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5 Questions With Emily Kratter

Emily is thrilled to be making her Cincinnati Playhouse in the Park debut!

Select New York and regional credits include Dead End, The Groundling and Evening 1910 (Axis Theatre Company), The Physicists (Williamstown Theatre Festival), The Holy Ghostly (Williamstown Theatre Festival workshop), Death For Sydney Black (terraNOVA Collective), Confederates (LAByrinth Theater Company, The Lark workshop), Be More Chill (Two River Theater workshop), Progress In Flying (The New Group/New Works), Five Second Chances (The Playwrights Realm/INK'D Festival), The Austerity of Hope (The Barrow Group), Greenwood The Musical (New York Musical Theatre Festival) and The Children's Hour (Astoria Performing Arts Center). On television, she has appeared on Unforgettable. Film credits include Half Brother, Adelaide and The Night Before She Walked Down the Aisle. Please visit @emkratter

Kratter,-Emily---Headshot---WebHow long have you been acting, and where did you receive your training?

I started acting when I was pretty little actually. There was a local community theatre that became my second home, and I grew up taking classes and doing musicals. When I was in high school, I auditioned for a summer intensive at NYU and that experience solidified my desire to study drama in college and pursue acting professionally. I decided to apply to NYU's Tisch School of the Arts, and while there, I trained at the Lee Strasburg Institute, CAP21 and Stonestreet Studio for television and film. I remember when I was applying, my Grandpa asked if there would be an option for me to double major in case I wanted to go to law school after college. I told him that I thought I'd rather be on Law and Order... He never asked again. Once I graduated I was introduced to an incredible acting coach, Walker Clark, who changed my whole world. I still work with him today, and imagine I will forever.

When did you know you wanted to be an actor, and what’s your favorite part of the job?

I can't remember exactly when I knew I wanted to be an actor because I fell so deeply in love with this art form at such an early age. I have this vague memory of seeing Peter Pan when I was very young. Peter took off and started flying and it was absolute magic to me. Perhaps I just wanted to fly? I was always watching VHS tapes of musicals on repeat — The Sound of Music, Annie, Gypsy — and I was fortunate that I grew up just outside of Manhattan and my parents would take me and my sister into the city to see Broadway shows often. It wasn't really until I did that summer program at NYU that I realized I could study acting and do this thing I love so much for the rest of my life.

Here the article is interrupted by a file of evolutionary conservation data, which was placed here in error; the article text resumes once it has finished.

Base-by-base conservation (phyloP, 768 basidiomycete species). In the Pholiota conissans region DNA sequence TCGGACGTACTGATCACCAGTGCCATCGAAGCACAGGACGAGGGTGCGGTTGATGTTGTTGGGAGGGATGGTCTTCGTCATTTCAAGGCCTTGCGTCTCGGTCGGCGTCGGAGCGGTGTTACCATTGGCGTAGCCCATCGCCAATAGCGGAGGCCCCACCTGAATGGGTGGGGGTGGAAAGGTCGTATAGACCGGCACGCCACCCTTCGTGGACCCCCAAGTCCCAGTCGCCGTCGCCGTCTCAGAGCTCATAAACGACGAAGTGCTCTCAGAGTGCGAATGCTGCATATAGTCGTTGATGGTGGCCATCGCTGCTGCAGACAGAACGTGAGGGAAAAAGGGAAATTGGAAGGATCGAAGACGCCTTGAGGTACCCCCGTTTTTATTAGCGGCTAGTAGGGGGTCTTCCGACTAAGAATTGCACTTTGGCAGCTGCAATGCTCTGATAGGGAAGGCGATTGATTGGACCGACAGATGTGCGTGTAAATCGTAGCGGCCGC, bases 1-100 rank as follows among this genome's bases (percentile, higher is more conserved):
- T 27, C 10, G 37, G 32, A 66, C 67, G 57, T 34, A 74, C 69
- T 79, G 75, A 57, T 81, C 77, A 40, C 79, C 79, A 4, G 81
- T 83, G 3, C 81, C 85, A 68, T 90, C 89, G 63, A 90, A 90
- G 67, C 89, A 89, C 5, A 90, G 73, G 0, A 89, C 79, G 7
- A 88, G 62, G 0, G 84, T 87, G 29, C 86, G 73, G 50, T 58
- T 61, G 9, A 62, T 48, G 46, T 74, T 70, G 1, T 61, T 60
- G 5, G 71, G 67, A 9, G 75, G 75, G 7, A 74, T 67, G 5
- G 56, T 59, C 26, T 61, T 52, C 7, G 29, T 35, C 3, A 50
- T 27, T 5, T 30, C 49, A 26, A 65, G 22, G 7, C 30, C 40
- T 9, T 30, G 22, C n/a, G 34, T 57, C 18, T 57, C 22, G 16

Oh, my goodness... my favorite part of the job? GETTING THE JOB! (kidding) I tend to really love being in rehearsal, especially when working on a new play with the playwright in the room. There is nothing more creatively fulfilling to me than originating a role and having the opportunity to explore and bring something to life that previously had only existed on the page. But then I equally love sharing what we have created with an audience. Particularly with this play, and I suppose comedies in general, the audience becomes another character in the piece. We can take on the energy of those who are sharing the space with us and it's a privilege to have the chance to move people, to give them some questions to think about or, at the very least, offer an escape for a few hours.

Emily Kratter and Eva Kaminsky in Be Here Now; photo by Mikki Schaffner.

What is your all-time favorite role you’ve performed, and why?

Another impossible question! I tend to just dive head-first into whatever I am currently working on and fall in love with whomever I am playing. With that said, I do think, thanks to Deb and Portia, playing Luanne has offered me some of the most fun I have ever had onstage. She's exuberant and full of life and positivity, but more than that, I get to work opposite Eva and Michele and Tor who are some of the most gifted actors I've ever met.

What role have you been dying to play, and why?

There are so many fantastic roles that I would love to take a stab at one day, but I'd have to say the role I am dying to play hasn't been written yet. And what I mean by that is that my greatest joy is originating roles and working with playwrights and directors on new plays. I spend a lot of time in NYC on the development of shows through readings and workshops with companies that foster new work. I am so inspired by writers and storytelling in general that to get involved with a piece from the beginning and have a hand in shaping it in even the smallest way is what I long for most of all.

Emily Kratter and Michel Ragusa in Be Here Now; photo by Mikki Schaffner.

What has been the most interesting part of working on Be Here Now so far?

This play has crawled under my skin and latched onto my heart because of the questions it poses and how Deb manages to answer these profound questions about the meaning of life, fulfillment and happiness with more questions. I grew up in the self-help generation with Oprah, The Secret, vision boards and Tony Robbins — and all of these people mention at some point that when you ask any one person what they want, 99% of the time they say, “to be happy.” This is a universal truth that connects people of all ages, races, sexualities, etc., but what does that really mean? Everyone is just trying to find purpose in their lives and live to their potential, but everyone goes about it in a different way. Our discussions, as well as my own discoveries around happiness and gratitude and “being here now,” has been one of the most interesting and affecting parts of working on this beautiful production.

To learn more about the Playhouse's production of Be Here Now, visit our production detail page